Only two of the 18 stranded are willing to come home
Even as the Thimphu dzongkhag court registered a case filed by the five students against the education consultancy’s proprietor and her partner, the repatriation process of 18 students from Malaysia is on hold for the time being.
Both officials from the Department of Adult and Higher Education (DAHE) and Ministry of Foreign Affairs (MFA) confirmed that the repatriation effort would not happen within a week or so. The officials did not give reasons for the delay.
Kuensel however, learnt that DAHE has reportedly decided to hold the repatriation process after the department received a lukewarm response from some parents of the students who are struck in Malaysia on expired visa. Kuensel sources in Malaysia said that of the 18 students stranded there, only two wanted to return home.
The education ministry has reportedly requested the foreign ministry to not process repatriation for few days after the MFA asked the ministry on June 23 to provide names and passport details of the students, contact detail of Drupthop Education Consultancy & Placement Firm’s (Drupthop ECPF) partner in Malaysia.
Education secretary Karma Yeshey had written to the foreign secretary Sonam Tshong on June 21 seeking the ministry’s support for the safe return of 18 students, including seven females from Kuala Lumpur. The students’ special passes expired on June 7.
The students are among the 23 who had applied for student visa and enrollment at Victoria International College, Kuala Lumpur Campus, through Drupthop ECPF in 2016. The students were taken to Malaysia on tourist visa in December 2016.
Drupthop ECPF proprietor Chhimi Rinzin’s partner in Malaysia, Ravi, facilitated in getting the students out of the airport, according to the education ministry’s letter. All 18 passports with expired special passes were reportedly taken by Ravi.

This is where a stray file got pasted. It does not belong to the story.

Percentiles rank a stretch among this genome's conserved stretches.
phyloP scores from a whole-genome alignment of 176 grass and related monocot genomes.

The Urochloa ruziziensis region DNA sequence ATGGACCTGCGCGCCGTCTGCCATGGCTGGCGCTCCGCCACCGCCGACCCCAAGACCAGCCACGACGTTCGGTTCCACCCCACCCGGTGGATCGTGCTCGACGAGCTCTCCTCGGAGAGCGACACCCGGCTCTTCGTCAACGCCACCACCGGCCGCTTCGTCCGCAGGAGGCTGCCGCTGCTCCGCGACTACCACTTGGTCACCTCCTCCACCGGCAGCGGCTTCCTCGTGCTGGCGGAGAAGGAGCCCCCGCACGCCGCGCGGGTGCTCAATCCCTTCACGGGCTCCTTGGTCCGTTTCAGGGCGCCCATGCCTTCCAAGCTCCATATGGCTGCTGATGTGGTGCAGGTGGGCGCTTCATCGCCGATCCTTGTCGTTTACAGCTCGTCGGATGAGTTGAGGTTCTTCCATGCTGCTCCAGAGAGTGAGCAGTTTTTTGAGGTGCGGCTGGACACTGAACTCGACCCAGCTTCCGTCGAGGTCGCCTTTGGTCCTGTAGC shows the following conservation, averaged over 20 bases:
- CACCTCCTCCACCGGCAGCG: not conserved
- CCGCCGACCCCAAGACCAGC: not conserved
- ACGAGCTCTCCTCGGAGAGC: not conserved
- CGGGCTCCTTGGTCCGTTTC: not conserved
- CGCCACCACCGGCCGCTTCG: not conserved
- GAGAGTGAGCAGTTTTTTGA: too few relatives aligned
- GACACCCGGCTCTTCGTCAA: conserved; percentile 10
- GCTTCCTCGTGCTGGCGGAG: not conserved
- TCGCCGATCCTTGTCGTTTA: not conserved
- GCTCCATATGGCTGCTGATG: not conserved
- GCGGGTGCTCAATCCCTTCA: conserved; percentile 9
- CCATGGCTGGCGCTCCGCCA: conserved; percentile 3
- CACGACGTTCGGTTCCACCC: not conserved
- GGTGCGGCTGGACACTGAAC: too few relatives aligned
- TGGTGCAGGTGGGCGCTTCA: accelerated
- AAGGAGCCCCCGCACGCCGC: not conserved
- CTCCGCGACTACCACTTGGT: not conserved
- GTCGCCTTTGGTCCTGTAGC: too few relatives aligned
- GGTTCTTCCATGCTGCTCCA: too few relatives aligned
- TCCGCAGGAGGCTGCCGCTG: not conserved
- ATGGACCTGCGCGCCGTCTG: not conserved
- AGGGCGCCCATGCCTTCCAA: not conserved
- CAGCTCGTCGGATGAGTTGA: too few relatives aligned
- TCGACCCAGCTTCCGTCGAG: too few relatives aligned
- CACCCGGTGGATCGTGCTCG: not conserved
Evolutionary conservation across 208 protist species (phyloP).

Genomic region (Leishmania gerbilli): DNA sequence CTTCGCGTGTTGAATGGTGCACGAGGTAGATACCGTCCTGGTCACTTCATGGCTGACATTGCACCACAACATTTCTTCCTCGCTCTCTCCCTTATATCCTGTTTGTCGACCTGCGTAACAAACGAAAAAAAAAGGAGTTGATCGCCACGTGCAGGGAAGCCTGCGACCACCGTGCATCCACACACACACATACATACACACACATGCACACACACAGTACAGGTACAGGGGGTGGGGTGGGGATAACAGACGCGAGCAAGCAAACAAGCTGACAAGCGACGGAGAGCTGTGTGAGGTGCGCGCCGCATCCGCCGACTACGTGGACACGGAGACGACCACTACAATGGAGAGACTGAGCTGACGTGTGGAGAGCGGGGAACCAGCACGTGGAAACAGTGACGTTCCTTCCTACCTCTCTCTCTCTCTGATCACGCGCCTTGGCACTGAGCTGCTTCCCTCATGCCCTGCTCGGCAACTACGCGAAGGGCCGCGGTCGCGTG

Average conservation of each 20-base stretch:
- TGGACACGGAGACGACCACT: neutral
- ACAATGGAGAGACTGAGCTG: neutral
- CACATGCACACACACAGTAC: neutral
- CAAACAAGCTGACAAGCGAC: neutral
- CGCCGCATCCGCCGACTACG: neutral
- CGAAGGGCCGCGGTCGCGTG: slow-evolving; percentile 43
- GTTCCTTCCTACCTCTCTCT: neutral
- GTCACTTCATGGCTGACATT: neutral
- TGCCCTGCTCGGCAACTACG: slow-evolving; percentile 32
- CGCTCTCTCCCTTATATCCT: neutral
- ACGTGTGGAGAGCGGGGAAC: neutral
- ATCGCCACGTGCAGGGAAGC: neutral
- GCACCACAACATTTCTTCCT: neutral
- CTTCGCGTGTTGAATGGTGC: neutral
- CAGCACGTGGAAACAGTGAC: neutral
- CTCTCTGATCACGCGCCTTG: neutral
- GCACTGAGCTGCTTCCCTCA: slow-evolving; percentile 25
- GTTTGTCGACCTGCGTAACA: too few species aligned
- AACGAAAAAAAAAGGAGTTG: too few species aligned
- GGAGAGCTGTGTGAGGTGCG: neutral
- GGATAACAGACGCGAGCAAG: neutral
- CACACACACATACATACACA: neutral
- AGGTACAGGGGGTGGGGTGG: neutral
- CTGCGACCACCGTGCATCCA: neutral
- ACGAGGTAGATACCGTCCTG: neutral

A student who is waiting to come home said that Drupthop ECPF’s managing director Kuenley Tshering Dorji was supposed to remit the full payment for those who wish to stay in Malaysia last week. “However, he hasn’t sent the money until now and we haven’t heard from him after that,” she said.
Meanwhile, five students who are in Bhutan have filed a case against the duo on June 29 requesting the court to help them recover Nu 1.360 million from Chhimi Rinzin. Four students paid Nu 280,000 each as tuition fee for a three-year Bachelors and another student paid Nu 240,000 for two-year diploma in hospitality management.
They stated in their court petition to summon Kuenley Tshering Dorji, who was actively involved in the consultancy, to testify before the court since Chhimi Rinzin’s whereabouts are still unknown. “The duo duped us and deprived us of our study opportunities,” one of the five students, Doley Tshering said.
After signing two agreements with the parents of 18 students and five students to bring back the students by May 25 and refund the money within May 31, Chhimi Rinzin disappeared.
They also requested the court to contact Chhimi Rinzin’s mother, who runs a restaurant in Hejo, to find her whereabouts.
Earlier on June 8, they submitted a petition at the same court during which court officials advised them to file the case when they know the proprietor’s whereabouts.
“Since Kuenley Tshering Dorji informed us that Chhimi Rinzin is in Kolkata, India and promised us that he would refund our money, we believe that he is constantly in touch with the proprietor,” the petition stated.
The students also questioned about how the education ministry issued a license to the firm to send students to Victoria International College, which do not meet the international standards.
The students applied through the Drupthop ECPF after seeing opportunities posted on social media. “We confirmed with DAHE and found that the firm is legally registered,” one of the students’ relatives said.